The researchers will use this information and the views of professionals - such as mental health practitioners, social workers and the police - to co-develop and test the feasibility of an intervention to reduce detention rates and improve the experiences of black African Caribbean men.
Experience based investigation and Co-design of approaches to Prevent and reduce Mental Health Act Use: (CO-PACT)
Professor Kamaldeep Bhui and Dr Roisin Mooney, University of Oxford
This research will recruit service users who have experienced at least one compulsory admission to hospital in the previous year, and mental health staff, from seven cities across England. These participants will be invited to use photography, along with titles, captions, or descriptions, to capture their experiences of compulsory admission.
In each city, this information will be shared among a group service users, carers and mental health staff, who will work together to design and test a new approach to reduce the number of people receiving compulsory care and ethnic inequalities in use of the Mental Health Act.
Development, Feasibility Testing and Pilot Trial of a Crisis Planning and Monitoring Intervention to Reduce Compulsory Hospital Readmissions (the FINCH Study)
Professor Sonia Johnson, University College London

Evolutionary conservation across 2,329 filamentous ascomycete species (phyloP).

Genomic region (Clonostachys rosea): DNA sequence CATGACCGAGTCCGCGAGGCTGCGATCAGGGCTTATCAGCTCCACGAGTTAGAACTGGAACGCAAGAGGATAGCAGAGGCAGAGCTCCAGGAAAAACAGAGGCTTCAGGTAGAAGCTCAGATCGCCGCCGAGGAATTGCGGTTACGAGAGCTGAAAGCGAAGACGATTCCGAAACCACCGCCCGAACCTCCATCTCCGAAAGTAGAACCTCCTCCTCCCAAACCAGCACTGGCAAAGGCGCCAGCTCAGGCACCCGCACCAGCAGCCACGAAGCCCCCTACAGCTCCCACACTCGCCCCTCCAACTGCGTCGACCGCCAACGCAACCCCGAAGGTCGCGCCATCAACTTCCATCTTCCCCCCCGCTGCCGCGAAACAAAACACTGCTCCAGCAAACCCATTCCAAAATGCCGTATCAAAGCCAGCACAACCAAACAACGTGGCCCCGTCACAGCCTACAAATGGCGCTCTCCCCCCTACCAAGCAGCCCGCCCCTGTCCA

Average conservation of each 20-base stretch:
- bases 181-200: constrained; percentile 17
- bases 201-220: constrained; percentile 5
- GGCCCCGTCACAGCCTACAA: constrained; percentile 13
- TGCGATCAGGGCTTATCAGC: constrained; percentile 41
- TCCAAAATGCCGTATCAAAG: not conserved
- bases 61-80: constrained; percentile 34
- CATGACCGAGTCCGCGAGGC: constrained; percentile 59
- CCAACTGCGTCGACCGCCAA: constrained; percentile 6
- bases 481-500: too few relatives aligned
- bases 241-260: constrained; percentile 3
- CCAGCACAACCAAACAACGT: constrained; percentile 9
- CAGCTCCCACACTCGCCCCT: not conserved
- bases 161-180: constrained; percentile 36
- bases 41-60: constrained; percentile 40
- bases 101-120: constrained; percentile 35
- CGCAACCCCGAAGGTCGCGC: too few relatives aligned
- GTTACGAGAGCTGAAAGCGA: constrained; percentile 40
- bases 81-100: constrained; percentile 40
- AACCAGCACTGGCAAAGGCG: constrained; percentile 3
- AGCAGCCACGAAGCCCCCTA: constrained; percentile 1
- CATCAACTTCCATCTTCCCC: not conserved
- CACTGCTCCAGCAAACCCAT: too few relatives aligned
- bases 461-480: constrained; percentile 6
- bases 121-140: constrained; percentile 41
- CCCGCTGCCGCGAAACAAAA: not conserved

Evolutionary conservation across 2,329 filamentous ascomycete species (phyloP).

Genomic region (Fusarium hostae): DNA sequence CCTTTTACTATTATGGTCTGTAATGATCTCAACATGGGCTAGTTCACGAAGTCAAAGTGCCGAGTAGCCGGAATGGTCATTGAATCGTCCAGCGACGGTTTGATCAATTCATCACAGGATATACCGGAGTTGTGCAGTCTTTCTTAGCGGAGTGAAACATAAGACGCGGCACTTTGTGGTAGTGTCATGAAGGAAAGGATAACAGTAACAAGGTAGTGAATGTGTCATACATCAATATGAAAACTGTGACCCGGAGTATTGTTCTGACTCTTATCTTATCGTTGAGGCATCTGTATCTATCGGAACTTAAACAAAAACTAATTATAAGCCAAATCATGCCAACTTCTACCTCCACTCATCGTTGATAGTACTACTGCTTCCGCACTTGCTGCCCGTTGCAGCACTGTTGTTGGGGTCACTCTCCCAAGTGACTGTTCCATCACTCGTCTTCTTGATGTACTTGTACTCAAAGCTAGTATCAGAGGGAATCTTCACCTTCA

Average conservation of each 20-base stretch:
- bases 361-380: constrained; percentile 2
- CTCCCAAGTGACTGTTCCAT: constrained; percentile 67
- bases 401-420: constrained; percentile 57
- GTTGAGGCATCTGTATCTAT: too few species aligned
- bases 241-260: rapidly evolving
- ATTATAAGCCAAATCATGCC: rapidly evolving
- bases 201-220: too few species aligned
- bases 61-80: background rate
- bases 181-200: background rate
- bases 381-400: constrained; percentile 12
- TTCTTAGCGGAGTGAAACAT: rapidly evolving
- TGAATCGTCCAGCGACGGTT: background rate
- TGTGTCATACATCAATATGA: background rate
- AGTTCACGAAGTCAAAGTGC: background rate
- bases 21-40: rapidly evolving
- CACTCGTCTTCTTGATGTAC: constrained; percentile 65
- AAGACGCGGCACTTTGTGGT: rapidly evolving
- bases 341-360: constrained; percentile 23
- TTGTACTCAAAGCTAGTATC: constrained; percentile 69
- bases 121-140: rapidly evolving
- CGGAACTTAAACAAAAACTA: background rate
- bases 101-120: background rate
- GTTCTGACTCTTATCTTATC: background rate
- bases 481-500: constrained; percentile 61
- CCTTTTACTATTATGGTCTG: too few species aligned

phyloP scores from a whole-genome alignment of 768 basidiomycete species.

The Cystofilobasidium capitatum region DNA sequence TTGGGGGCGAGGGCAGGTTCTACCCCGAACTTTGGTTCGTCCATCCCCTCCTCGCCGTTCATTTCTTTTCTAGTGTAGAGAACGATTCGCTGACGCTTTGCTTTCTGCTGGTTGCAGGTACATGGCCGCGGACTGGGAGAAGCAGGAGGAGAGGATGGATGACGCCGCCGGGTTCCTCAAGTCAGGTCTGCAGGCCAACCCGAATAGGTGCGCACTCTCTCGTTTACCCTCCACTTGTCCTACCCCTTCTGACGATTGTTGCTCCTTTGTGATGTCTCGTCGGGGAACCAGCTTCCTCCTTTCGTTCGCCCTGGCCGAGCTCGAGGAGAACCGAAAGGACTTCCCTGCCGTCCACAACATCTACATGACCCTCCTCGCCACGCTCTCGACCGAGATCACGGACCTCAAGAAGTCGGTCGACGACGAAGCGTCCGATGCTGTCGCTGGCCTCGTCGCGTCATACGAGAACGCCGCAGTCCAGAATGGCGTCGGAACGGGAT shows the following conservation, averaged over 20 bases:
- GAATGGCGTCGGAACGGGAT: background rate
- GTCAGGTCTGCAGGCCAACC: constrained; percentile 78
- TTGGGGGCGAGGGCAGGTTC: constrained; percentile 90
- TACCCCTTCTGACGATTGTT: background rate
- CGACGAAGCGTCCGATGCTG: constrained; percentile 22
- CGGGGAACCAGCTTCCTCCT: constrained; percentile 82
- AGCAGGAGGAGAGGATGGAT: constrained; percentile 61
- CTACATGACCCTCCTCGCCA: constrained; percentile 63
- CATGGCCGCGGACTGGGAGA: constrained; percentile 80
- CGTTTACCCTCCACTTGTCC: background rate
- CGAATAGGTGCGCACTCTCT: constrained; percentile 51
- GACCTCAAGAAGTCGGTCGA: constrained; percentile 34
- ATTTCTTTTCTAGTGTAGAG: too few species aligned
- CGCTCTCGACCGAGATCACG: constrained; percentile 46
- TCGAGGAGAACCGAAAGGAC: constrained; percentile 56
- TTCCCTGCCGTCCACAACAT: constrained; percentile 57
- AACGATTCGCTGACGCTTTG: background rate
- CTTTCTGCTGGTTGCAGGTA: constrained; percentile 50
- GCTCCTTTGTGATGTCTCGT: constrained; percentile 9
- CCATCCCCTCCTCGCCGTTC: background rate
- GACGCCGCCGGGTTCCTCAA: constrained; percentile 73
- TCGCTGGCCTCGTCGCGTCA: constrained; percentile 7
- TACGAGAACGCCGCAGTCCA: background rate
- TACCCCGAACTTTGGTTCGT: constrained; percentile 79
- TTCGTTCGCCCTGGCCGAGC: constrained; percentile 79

This research project will learn from a programme in Switzerland where crisis planning - including developing individualised strategies for monitoring for early signs of crisis and empowering patients to develop and put into practice crisis prevention plans - has shown promise in reducing compulsory admission in people who have been detained before under the Mental Health Act.
The research team developing and testing these strategies will include people with relevant lived experience and mental health professionals. They will adapt the programme to the UK and test it in an initial trial. This will be a vital first step towards a large multi-site study giving a more definite answer as to whether a UK version of the programme prevents compulsory admissions and is good value for money.
One-to-one Peer support for family members and friends of patients treated under the mentAL health act (OPAL)
Dr Domenico Giacco, University of Warwick and Coventry and Warwickshire Partnership NHS Trust
This research will explore how one-to-one carer peer support can be best provided to carers of people treated under the Mental Health Act in England, using a model that has been successful in Germany.
The researchers will work with carers, service users and clinicians to develop a programme to train carers to deliver one-to-one carer peer support. Carers will be supported to train other carers using a ‘train the trainer’ model. Experiences, costs, engagement of carers and carer peer supporters, any adverse events and the impact on quality of life of carers and on caregiving stress will be assessed.